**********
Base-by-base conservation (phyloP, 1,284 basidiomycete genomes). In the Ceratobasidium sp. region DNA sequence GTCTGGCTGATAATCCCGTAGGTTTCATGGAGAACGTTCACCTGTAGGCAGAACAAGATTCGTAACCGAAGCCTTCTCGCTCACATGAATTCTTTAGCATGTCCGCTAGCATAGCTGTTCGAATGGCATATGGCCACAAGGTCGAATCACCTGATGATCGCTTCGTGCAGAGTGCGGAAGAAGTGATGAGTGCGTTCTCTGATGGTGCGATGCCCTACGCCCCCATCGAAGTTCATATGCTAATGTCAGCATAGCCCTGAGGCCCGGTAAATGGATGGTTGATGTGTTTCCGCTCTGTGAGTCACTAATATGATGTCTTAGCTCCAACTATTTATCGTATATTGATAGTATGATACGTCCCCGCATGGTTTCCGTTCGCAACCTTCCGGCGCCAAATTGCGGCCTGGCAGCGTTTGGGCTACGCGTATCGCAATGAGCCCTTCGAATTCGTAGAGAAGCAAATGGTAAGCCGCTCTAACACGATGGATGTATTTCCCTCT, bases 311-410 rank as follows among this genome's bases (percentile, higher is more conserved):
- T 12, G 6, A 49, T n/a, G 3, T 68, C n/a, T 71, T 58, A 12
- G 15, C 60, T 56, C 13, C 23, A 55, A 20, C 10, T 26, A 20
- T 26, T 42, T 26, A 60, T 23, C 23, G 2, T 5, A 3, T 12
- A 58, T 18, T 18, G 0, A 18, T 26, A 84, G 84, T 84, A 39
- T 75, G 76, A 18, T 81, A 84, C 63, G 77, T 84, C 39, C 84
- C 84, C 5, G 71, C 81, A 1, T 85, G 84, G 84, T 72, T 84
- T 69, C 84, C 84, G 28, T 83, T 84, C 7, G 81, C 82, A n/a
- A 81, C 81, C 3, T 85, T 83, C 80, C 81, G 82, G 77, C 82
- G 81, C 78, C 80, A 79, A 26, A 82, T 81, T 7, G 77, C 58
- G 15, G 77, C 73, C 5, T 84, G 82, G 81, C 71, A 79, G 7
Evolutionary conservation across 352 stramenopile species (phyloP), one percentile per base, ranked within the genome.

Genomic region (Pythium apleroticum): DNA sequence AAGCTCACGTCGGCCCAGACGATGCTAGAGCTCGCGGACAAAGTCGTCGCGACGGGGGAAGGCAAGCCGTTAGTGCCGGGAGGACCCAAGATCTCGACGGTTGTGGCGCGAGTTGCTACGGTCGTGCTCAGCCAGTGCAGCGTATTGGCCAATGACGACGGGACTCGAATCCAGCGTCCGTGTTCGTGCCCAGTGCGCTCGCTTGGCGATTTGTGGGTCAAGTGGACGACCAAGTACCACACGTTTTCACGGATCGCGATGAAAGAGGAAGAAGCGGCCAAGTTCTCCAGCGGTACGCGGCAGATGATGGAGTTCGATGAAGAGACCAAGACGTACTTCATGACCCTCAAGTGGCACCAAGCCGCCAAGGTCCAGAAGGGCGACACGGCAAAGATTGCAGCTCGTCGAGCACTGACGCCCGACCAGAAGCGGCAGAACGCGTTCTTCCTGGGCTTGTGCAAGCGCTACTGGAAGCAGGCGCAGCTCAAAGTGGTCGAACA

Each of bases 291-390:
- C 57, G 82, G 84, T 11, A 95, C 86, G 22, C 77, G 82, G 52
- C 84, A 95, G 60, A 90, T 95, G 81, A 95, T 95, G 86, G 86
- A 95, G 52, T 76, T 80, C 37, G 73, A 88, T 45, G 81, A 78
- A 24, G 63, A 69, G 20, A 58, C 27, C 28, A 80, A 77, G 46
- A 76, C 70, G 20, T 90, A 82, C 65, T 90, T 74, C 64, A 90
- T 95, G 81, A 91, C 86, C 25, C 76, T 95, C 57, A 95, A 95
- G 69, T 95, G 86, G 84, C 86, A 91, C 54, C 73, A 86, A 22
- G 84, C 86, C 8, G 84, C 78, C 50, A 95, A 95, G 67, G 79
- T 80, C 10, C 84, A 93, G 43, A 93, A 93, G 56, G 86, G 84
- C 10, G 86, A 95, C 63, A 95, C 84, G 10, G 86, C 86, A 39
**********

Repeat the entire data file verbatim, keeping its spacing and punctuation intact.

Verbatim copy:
Base-by-base conservation (phyloP, 1,284 basidiomycete genomes). In the Ceratobasidium sp. region DNA sequence GTCTGGCTGATAATCCCGTAGGTTTCATGGAGAACGTTCACCTGTAGGCAGAACAAGATTCGTAACCGAAGCCTTCTCGCTCACATGAATTCTTTAGCATGTCCGCTAGCATAGCTGTTCGAATGGCATATGGCCACAAGGTCGAATCACCTGATGATCGCTTCGTGCAGAGTGCGGAAGAAGTGATGAGTGCGTTCTCTGATGGTGCGATGCCCTACGCCCCCATCGAAGTTCATATGCTAATGTCAGCATAGCCCTGAGGCCCGGTAAATGGATGGTTGATGTGTTTCCGCTCTGTGAGTCACTAATATGATGTCTTAGCTCCAACTATTTATCGTATATTGATAGTATGATACGTCCCCGCATGGTTTCCGTTCGCAACCTTCCGGCGCCAAATTGCGGCCTGGCAGCGTTTGGGCTACGCGTATCGCAATGAGCCCTTCGAATTCGTAGAGAAGCAAATGGTAAGCCGCTCTAACACGATGGATGTATTTCCCTCT, bases 311-410 rank as follows among this genome's bases (percentile, higher is more conserved):
- T 12, G 6, A 49, T n/a, G 3, T 68, C n/a, T 71, T 58, A 12
- G 15, C 60, T 56, C 13, C 23, A 55, A 20, C 10, T 26, A 20
- T 26, T 42, T 26, A 60, T 23, C 23, G 2, T 5, A 3, T 12
- A 58, T 18, T 18, G 0, A 18, T 26, A 84, G 84, T 84, A 39
- T 75, G 76, A 18, T 81, A 84, C 63, G 77, T 84, C 39, C 84
- C 84, C 5, G 71, C 81, A 1, T 85, G 84, G 84, T 72, T 84
- T 69, C 84, C 84, G 28, T 83, T 84, C 7, G 81, C 82, A n/a
- A 81, C 81, C 3, T 85, T 83, C 80, C 81, G 82, G 77, C 82
- G 81, C 78, C 80, A 79, A 26, A 82, T 81, T 7, G 77, C 58
- G 15, G 77, C 73, C 5, T 84, G 82, G 81, C 71, A 79, G 7
Evolutionary conservation across 352 stramenopile species (phyloP), one percentile per base, ranked within the genome.

Genomic region (Pythium apleroticum): DNA sequence AAGCTCACGTCGGCCCAGACGATGCTAGAGCTCGCGGACAAAGTCGTCGCGACGGGGGAAGGCAAGCCGTTAGTGCCGGGAGGACCCAAGATCTCGACGGTTGTGGCGCGAGTTGCTACGGTCGTGCTCAGCCAGTGCAGCGTATTGGCCAATGACGACGGGACTCGAATCCAGCGTCCGTGTTCGTGCCCAGTGCGCTCGCTTGGCGATTTGTGGGTCAAGTGGACGACCAAGTACCACACGTTTTCACGGATCGCGATGAAAGAGGAAGAAGCGGCCAAGTTCTCCAGCGGTACGCGGCAGATGATGGAGTTCGATGAAGAGACCAAGACGTACTTCATGACCCTCAAGTGGCACCAAGCCGCCAAGGTCCAGAAGGGCGACACGGCAAAGATTGCAGCTCGTCGAGCACTGACGCCCGACCAGAAGCGGCAGAACGCGTTCTTCCTGGGCTTGTGCAAGCGCTACTGGAAGCAGGCGCAGCTCAAAGTGGTCGAACA

Each of bases 291-390:
- C 57, G 82, G 84, T 11, A 95, C 86, G 22, C 77, G 82, G 52
- C 84, A 95, G 60, A 90, T 95, G 81, A 95, T 95, G 86, G 86
- A 95, G 52, T 76, T 80, C 37, G 73, A 88, T 45, G 81, A 78
- A 24, G 63, A 69, G 20, A 58, C 27, C 28, A 80, A 77, G 46
- A 76, C 70, G 20, T 90, A 82, C 65, T 90, T 74, C 64, A 90
- T 95, G 81, A 91, C 86, C 25, C 76, T 95, C 57, A 95, A 95
- G 69, T 95, G 86, G 84, C 86, A 91, C 54, C 73, A 86, A 22
- G 84, C 86, C 8, G 84, C 78, C 50, A 95, A 95, G 67, G 79
- T 80, C 10, C 84, A 93, G 43, A 93, A 93, G 56, G 86, G 84
- C 10, G 86, A 95, C 63, A 95, C 84, G 10, G 86, C 86, A 39